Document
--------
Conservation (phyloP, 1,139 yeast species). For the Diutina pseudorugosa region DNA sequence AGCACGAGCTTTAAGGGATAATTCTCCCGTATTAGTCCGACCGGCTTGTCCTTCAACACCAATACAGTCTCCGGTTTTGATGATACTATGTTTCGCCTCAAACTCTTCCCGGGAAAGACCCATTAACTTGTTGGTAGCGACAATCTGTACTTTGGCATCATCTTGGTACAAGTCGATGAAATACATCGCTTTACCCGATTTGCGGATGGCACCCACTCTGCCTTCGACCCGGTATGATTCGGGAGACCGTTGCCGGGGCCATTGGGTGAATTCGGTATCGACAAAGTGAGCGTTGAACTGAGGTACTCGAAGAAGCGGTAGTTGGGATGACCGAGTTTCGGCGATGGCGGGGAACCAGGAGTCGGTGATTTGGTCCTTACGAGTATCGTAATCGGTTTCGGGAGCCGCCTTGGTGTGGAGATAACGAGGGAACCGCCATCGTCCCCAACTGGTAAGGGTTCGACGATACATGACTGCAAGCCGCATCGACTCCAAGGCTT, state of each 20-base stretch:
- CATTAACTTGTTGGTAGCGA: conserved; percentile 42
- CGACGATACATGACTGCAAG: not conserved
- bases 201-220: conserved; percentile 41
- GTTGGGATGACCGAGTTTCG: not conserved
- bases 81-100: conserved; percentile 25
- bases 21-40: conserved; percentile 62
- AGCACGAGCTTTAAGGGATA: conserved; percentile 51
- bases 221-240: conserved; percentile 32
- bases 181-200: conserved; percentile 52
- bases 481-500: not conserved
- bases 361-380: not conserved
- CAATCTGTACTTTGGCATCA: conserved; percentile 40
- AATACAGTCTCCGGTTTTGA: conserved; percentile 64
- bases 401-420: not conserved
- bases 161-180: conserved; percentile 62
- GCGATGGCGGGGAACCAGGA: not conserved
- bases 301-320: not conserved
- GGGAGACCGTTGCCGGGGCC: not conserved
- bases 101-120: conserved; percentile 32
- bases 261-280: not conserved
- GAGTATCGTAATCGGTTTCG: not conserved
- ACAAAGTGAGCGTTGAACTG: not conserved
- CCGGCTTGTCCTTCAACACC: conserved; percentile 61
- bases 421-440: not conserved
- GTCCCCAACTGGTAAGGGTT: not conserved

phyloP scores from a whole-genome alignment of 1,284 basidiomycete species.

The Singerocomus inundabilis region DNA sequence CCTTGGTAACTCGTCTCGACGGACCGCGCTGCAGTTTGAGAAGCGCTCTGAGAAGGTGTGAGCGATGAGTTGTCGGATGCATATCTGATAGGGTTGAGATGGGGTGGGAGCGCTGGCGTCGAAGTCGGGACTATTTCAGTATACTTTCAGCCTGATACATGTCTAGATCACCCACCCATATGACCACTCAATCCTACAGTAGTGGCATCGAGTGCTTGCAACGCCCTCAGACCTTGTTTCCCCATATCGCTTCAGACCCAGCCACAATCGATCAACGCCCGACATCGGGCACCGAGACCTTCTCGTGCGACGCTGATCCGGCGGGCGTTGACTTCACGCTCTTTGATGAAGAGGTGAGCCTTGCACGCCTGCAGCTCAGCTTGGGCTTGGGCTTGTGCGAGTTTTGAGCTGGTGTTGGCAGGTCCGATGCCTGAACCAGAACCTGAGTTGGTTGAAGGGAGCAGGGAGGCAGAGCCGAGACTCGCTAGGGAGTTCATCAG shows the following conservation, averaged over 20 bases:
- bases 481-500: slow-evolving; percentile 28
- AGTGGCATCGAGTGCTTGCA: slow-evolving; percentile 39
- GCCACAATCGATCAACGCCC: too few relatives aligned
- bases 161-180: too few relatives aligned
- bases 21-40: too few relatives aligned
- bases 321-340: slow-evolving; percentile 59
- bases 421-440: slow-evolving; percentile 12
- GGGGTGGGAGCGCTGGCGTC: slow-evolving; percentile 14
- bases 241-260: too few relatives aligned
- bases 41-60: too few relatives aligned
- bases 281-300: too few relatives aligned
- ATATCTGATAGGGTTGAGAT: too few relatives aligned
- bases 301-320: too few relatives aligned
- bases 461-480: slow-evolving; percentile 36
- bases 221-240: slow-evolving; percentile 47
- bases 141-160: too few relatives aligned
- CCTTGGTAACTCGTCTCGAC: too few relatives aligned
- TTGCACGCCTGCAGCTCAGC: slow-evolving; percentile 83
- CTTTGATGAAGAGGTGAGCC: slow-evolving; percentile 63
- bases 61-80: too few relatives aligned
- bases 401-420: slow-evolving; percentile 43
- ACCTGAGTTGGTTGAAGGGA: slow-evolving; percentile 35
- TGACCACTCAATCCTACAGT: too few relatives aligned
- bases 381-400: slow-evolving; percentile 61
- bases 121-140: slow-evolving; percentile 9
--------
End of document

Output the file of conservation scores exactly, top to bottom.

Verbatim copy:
Conservation (phyloP, 1,139 yeast species). For the Diutina pseudorugosa region DNA sequence AGCACGAGCTTTAAGGGATAATTCTCCCGTATTAGTCCGACCGGCTTGTCCTTCAACACCAATACAGTCTCCGGTTTTGATGATACTATGTTTCGCCTCAAACTCTTCCCGGGAAAGACCCATTAACTTGTTGGTAGCGACAATCTGTACTTTGGCATCATCTTGGTACAAGTCGATGAAATACATCGCTTTACCCGATTTGCGGATGGCACCCACTCTGCCTTCGACCCGGTATGATTCGGGAGACCGTTGCCGGGGCCATTGGGTGAATTCGGTATCGACAAAGTGAGCGTTGAACTGAGGTACTCGAAGAAGCGGTAGTTGGGATGACCGAGTTTCGGCGATGGCGGGGAACCAGGAGTCGGTGATTTGGTCCTTACGAGTATCGTAATCGGTTTCGGGAGCCGCCTTGGTGTGGAGATAACGAGGGAACCGCCATCGTCCCCAACTGGTAAGGGTTCGACGATACATGACTGCAAGCCGCATCGACTCCAAGGCTT, state of each 20-base stretch:
- CATTAACTTGTTGGTAGCGA: conserved; percentile 42
- CGACGATACATGACTGCAAG: not conserved
- bases 201-220: conserved; percentile 41
- GTTGGGATGACCGAGTTTCG: not conserved
- bases 81-100: conserved; percentile 25
- bases 21-40: conserved; percentile 62
- AGCACGAGCTTTAAGGGATA: conserved; percentile 51
- bases 221-240: conserved; percentile 32
- bases 181-200: conserved; percentile 52
- bases 481-500: not conserved
- bases 361-380: not conserved
- CAATCTGTACTTTGGCATCA: conserved; percentile 40
- AATACAGTCTCCGGTTTTGA: conserved; percentile 64
- bases 401-420: not conserved
- bases 161-180: conserved; percentile 62
- GCGATGGCGGGGAACCAGGA: not conserved
- bases 301-320: not conserved
- GGGAGACCGTTGCCGGGGCC: not conserved
- bases 101-120: conserved; percentile 32
- bases 261-280: not conserved
- GAGTATCGTAATCGGTTTCG: not conserved
- ACAAAGTGAGCGTTGAACTG: not conserved
- CCGGCTTGTCCTTCAACACC: conserved; percentile 61
- bases 421-440: not conserved
- GTCCCCAACTGGTAAGGGTT: not conserved

phyloP scores from a whole-genome alignment of 1,284 basidiomycete species.

The Singerocomus inundabilis region DNA sequence CCTTGGTAACTCGTCTCGACGGACCGCGCTGCAGTTTGAGAAGCGCTCTGAGAAGGTGTGAGCGATGAGTTGTCGGATGCATATCTGATAGGGTTGAGATGGGGTGGGAGCGCTGGCGTCGAAGTCGGGACTATTTCAGTATACTTTCAGCCTGATACATGTCTAGATCACCCACCCATATGACCACTCAATCCTACAGTAGTGGCATCGAGTGCTTGCAACGCCCTCAGACCTTGTTTCCCCATATCGCTTCAGACCCAGCCACAATCGATCAACGCCCGACATCGGGCACCGAGACCTTCTCGTGCGACGCTGATCCGGCGGGCGTTGACTTCACGCTCTTTGATGAAGAGGTGAGCCTTGCACGCCTGCAGCTCAGCTTGGGCTTGGGCTTGTGCGAGTTTTGAGCTGGTGTTGGCAGGTCCGATGCCTGAACCAGAACCTGAGTTGGTTGAAGGGAGCAGGGAGGCAGAGCCGAGACTCGCTAGGGAGTTCATCAG shows the following conservation, averaged over 20 bases:
- bases 481-500: slow-evolving; percentile 28
- AGTGGCATCGAGTGCTTGCA: slow-evolving; percentile 39
- GCCACAATCGATCAACGCCC: too few relatives aligned
- bases 161-180: too few relatives aligned
- bases 21-40: too few relatives aligned
- bases 321-340: slow-evolving; percentile 59
- bases 421-440: slow-evolving; percentile 12
- GGGGTGGGAGCGCTGGCGTC: slow-evolving; percentile 14
- bases 241-260: too few relatives aligned
- bases 41-60: too few relatives aligned
- bases 281-300: too few relatives aligned
- ATATCTGATAGGGTTGAGAT: too few relatives aligned
- bases 301-320: too few relatives aligned
- bases 461-480: slow-evolving; percentile 36
- bases 221-240: slow-evolving; percentile 47
- bases 141-160: too few relatives aligned
- CCTTGGTAACTCGTCTCGAC: too few relatives aligned
- TTGCACGCCTGCAGCTCAGC: slow-evolving; percentile 83
- CTTTGATGAAGAGGTGAGCC: slow-evolving; percentile 63
- bases 61-80: too few relatives aligned
- bases 401-420: slow-evolving; percentile 43
- ACCTGAGTTGGTTGAAGGGA: slow-evolving; percentile 35
- TGACCACTCAATCCTACAGT: too few relatives aligned
- bases 381-400: slow-evolving; percentile 61
- bases 121-140: slow-evolving; percentile 9